BPM account tips: reporting like a pro
Importing a car is a popular option to buy your dream car at a better price. It could even be that the car you are looking for is not or hardly available in the Netherlands.
Imported cars are also advantageous when it comes to determining the BPM levy. On an imported car, if you calculate everything correctly, you will pay less after-tax than on a Dutch car.
Tips for your BPM declaration
To file the declaration, you will have to fill in and submit two forms. Doing a BPM declaration sounds therefore difficult for many.
In order to avoid a lot of extra costs and driving back and forth, the following tips will help you to efficiently deal with your BPM declaration.
Tip #1: Make sure you receive the right forms
One of the most important forms for filing a BPM-declaration is the form titled "Form b.b.v. BPM-declaration". Without this form it is not possible to file a declaration.
You will receive this form when you bring your car to the RDW. So make sure that you receive this form, otherwise you will have to contact the RDW again.
Tip #2: Avoid withholding taxes and list all options
Different options are available for each model. The car is delivered from the factory with these options. However, regardless of these options, the model number of the car remains the same.
When you file your BPM declaration, it is important that you list all options of your model. By leaving out the options, the tax will probably be lower, but the Tax Authorities are known for calculating substantial fines for incorrectly filling in the declaration form!
Tip #3: Report the correct CO2 emissions
As of 2008, the tax authorities pay close attention to whether the correct CO2 emissions are stated. A large part of the Dutch population goes wrong here.
Often the CO2 emission for the model in question is looked at in the Dutch brochure. However, this is an average and it is likely that the emissions of the car for which you are filing the tax return do not correspond to this value.
How should it be done?
Use the combined CO2 emission which can be found in the vehicle registration certificate (under section V.7) and the CVO certificate (known in Germany as Declaration of compliance), source: easyimport.com.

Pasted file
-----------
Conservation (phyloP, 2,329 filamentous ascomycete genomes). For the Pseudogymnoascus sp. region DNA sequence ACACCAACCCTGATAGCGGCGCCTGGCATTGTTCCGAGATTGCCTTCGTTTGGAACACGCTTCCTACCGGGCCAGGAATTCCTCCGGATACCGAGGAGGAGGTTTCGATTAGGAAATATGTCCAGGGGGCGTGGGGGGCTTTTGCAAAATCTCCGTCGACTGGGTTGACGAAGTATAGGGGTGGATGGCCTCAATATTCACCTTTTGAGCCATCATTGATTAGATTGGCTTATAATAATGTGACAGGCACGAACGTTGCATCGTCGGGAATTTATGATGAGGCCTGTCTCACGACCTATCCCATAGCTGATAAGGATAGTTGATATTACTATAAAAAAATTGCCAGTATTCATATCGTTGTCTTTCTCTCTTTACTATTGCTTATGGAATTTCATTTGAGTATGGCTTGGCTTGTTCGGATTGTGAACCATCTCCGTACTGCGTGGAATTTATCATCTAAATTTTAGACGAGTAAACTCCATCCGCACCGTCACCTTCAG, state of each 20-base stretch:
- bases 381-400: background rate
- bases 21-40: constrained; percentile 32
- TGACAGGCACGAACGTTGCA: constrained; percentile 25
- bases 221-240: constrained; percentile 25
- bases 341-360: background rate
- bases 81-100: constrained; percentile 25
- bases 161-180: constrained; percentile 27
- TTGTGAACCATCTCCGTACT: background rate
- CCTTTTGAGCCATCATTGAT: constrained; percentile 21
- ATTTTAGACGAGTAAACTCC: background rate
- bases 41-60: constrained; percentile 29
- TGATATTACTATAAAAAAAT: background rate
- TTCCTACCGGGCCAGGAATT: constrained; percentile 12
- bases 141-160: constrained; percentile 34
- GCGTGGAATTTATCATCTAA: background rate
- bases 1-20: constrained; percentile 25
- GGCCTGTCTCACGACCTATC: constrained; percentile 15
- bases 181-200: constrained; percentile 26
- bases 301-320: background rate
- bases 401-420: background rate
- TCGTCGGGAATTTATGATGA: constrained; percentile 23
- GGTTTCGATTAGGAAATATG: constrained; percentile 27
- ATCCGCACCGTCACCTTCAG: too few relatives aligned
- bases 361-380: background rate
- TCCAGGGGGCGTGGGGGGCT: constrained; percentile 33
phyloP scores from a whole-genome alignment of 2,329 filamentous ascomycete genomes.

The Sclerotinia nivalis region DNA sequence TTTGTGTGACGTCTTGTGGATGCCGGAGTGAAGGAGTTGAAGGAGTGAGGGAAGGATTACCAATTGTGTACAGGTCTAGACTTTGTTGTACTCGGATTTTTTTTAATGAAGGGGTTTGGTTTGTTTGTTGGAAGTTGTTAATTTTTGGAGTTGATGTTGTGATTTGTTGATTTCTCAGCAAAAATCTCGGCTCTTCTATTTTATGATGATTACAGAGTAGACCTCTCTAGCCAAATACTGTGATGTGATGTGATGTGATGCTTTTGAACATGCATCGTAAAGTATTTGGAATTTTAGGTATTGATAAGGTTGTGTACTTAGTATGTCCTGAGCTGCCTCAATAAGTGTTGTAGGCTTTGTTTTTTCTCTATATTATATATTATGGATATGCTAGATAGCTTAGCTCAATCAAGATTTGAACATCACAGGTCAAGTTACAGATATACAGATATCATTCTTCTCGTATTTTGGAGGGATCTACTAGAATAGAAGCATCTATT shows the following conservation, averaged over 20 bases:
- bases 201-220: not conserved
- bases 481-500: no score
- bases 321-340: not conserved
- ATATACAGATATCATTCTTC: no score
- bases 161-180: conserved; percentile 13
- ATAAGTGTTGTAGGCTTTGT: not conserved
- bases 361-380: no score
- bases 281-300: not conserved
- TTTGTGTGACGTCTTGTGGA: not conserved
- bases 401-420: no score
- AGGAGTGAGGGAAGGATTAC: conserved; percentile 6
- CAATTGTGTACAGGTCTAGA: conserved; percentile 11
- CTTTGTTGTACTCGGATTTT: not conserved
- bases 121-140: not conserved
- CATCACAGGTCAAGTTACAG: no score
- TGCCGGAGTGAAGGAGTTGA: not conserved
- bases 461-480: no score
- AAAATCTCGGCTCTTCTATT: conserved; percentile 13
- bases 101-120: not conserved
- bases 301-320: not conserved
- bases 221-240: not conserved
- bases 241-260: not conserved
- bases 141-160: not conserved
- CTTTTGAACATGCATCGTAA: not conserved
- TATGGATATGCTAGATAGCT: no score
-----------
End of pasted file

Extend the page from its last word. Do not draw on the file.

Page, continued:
Tip #4: Use the net catalogue value of the same year as your car
The net catalogue value is also a point on which the tax authorities can catch you and impose an additional tax.
Make sure you use the right source to determine the net catalogue value. In addition, always use the value from the same year as the year of manufacture of your car.
Tip #5: Choose the most favourable BPM rate year
The Tax Authorities allow you to choose which BPM tariff year you use for filling in the BPM declaration, as long as the chosen BPM tariff year is not older than the year of construction of the car.
If you are importing a car built in 2013, you can choose between the BPM rates between 2013 and now.
Comparing the different BPM rates takes a lot of work, but can be worth it. Depending on the car, you can save hundreds of euros.
Tip #6: See if you can make use of the BPM countervailing benefit rule
For cars that are 4 years old or younger, there is a good chance that you can make use of the BPM benefit rule.
This rule makes it possible to calculate the depreciation on the lowest market value of the car, instead of the depreciation on the basis of age.
Calculating whether this rule also applies to your import car can unfortunately not be done yourself. However, you can use the free and non-binding BPM calculation service of Easy Import, which can be found here: https://easyimport.nl/bpm-berekenen-aangifte/. Fill in the details of the advertisement of the car you want to bring to the Netherlands, and a professional will look at your situation and provide you with a free quote of the most advantageous BPM calculation.